Tuesday, August 14, 2012

July 2--Tarangire NP

Some more background on why we did this trip to E. Africa.  In my case, I had gone to Uganda in August of 1972 after graduating from college to work in a public health project.  Unfortunately, Idi Amin was the dictator at the time, and as my older readers may remember, he was killing quite a few people.  After 10 weeks of trying to get our project underway, including being arrested at one point and driven 3 hours back to Kampala in the back of an army jeep with 2 soldiers holding rifles, we finally had to abandon the project.

I had gotten a new camera before going to Uganda, but had waited to buy film there.  I was only being paid $80/mth, and when I found out how expensive film was in Uganda, I decided to have my girlfriend bring film when she came to join me.  Because of the problems in Uganda, she was never able to get a visa, and thus never arrived.  So I ended up with no pictures of my time there.  With the new age of digital cameras, this was not a problem this time around as I ended up taking over a 1000 pictures with my Nikon point and shoot, and Bob took over 10,000 with his much better telephoto lens.  I will always indicate which photos are his to confirm his copyright for 2012.

I also was not a birdwatcher back in 1972, so I have little memory of seeing birds while in Uganda.  Unlike our N. American birds, E. Africa's birds are generally much more colorful, and diverse.  The ABA area (N. America north of Mexico) has about 675 breeding birds, and a total of 970 different bird species have ever been recorded in an area covering 7.6 million sq. mi.  The countries of Tanzania, Kenya, Uganda and Rwanda have recorded almost 1400 different bird species in an area that is 1/10th the size of the United States and Canada.  When you consider my abbreviated visit 40 years ago, add in the wild animals, and the opportunity to go sit with a gorilla family, well I think you can see the allure of such a trip.

We had arrived at the Tarangire Safari Lodge in the dark, so we did not realize until the next morning what an awesome view we had looking out from the lodge area.  Sleeping in our big tents was most restful even though we heard lions growling nearby during the night.  Brian also heard an African scops owl calling.  Before eating breakfast, we checked out the bush behind our tents, and found a gray headed kingfisher (photo below), one of the many woodland kingfishers in E. Africa.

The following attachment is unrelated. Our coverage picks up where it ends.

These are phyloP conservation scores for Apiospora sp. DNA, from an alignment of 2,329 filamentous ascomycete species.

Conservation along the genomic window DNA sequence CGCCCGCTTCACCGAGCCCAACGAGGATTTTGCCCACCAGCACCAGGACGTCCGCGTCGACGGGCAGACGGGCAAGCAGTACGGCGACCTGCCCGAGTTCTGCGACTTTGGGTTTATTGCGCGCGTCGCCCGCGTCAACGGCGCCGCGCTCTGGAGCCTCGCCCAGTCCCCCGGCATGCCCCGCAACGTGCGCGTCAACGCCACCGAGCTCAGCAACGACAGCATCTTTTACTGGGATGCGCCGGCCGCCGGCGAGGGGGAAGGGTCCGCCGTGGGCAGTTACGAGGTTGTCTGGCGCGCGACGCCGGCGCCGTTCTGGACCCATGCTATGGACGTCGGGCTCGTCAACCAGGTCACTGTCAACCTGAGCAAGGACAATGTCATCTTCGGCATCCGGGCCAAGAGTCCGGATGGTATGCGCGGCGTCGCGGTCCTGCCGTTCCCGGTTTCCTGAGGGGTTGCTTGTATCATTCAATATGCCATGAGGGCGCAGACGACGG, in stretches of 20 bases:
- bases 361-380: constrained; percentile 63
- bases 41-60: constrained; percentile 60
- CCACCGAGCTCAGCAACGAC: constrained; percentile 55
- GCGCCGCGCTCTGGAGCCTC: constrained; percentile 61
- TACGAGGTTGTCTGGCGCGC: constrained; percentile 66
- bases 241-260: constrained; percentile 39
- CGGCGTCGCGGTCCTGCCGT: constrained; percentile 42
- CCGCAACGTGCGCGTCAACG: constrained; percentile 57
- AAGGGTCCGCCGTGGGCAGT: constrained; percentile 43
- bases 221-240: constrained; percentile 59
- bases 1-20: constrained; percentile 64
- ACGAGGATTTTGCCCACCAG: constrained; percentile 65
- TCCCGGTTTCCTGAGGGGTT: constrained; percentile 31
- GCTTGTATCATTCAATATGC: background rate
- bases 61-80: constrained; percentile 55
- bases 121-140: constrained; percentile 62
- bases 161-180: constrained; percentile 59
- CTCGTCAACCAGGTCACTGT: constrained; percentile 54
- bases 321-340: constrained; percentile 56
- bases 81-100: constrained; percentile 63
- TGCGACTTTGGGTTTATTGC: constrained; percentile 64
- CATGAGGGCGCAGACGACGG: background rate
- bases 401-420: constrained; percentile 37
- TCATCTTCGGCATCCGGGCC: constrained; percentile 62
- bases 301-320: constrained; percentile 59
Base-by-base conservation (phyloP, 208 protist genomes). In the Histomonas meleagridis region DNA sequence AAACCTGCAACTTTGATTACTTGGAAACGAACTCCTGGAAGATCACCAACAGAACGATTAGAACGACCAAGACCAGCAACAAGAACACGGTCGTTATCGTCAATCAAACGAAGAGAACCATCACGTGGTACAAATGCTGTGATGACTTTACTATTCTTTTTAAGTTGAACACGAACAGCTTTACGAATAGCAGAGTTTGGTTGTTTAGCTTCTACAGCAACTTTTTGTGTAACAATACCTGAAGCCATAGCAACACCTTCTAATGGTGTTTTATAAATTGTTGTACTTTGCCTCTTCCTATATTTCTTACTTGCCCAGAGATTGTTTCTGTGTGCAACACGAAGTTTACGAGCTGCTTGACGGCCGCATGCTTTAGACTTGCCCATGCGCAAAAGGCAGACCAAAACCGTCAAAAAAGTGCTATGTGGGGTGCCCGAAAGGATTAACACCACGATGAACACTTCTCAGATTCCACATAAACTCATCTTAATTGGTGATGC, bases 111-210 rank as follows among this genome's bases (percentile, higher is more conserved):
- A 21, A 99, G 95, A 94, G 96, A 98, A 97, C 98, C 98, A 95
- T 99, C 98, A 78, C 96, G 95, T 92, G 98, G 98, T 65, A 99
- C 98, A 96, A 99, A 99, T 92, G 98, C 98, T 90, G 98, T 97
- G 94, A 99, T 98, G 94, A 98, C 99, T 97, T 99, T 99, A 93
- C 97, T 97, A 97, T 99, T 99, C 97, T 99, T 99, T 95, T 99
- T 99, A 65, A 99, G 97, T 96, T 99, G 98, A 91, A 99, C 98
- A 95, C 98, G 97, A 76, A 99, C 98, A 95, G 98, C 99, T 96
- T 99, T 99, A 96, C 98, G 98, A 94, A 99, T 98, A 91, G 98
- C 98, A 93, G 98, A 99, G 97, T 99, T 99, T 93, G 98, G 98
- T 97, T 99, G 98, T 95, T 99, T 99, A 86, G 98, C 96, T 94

Over by the lodge we looked up in the sky to find 100's of alpine swifts zipping thru the air, with a a few African black swifts mixed in with them.  We also found an eastern violet backed sunbird (photo just below taken by Bob).  For me, the sunbird family, which numbers over 50 different species in E. Africa, and range is size from 3.5 to 6.5 inches, is like a cross between our hummers and wood warblers.  We saw at least one species of sunbird, and often several, each day of our trip.

While eating a buffet breakfast with an omelet station, we saw the Spanish family wander in, bleary eyed from staying up late to watch Spain crush Italy 4-0.  The Spanish soccer team has now won the EUFA championship in both 2008 and 2012, and in between won the World Cup in 2010.  It is now considered one of the great sports dynasties.  Needless to say, the Spanish family was thrilled to have won.

We loaded up our landcruiser, and headed out for a long day of bird and animal watching.  The landcruiser has a pop up top so that as you slowly drive the very dusty dirt roads in the park, you can stand up and look out taking in the full scene.  For a good part of the day we were near the river that runs thru the preserve, and at one point we found a hamerkop apparently taking advantage of the banded mongoose group stirring up the water which scared food out for the bird (photo above taken by Bob)

At another point along the river we found a pair of saddle billed storks hiding in the reeds (photo above taken by Bob)--what an amazing bird visually!  Our first owl sighting of the trip was the pearl spotted owlet (photo below).  We found a second one later in the day. 

Mid morning we came across our first sighting of a lioness whose red face meant she had just been feasting on a kill that we could not see from our vehicle.  Because of the wild game, when you are in the national parks, you have to stay in your vehicle at all times other than to jump out to take a quick piss.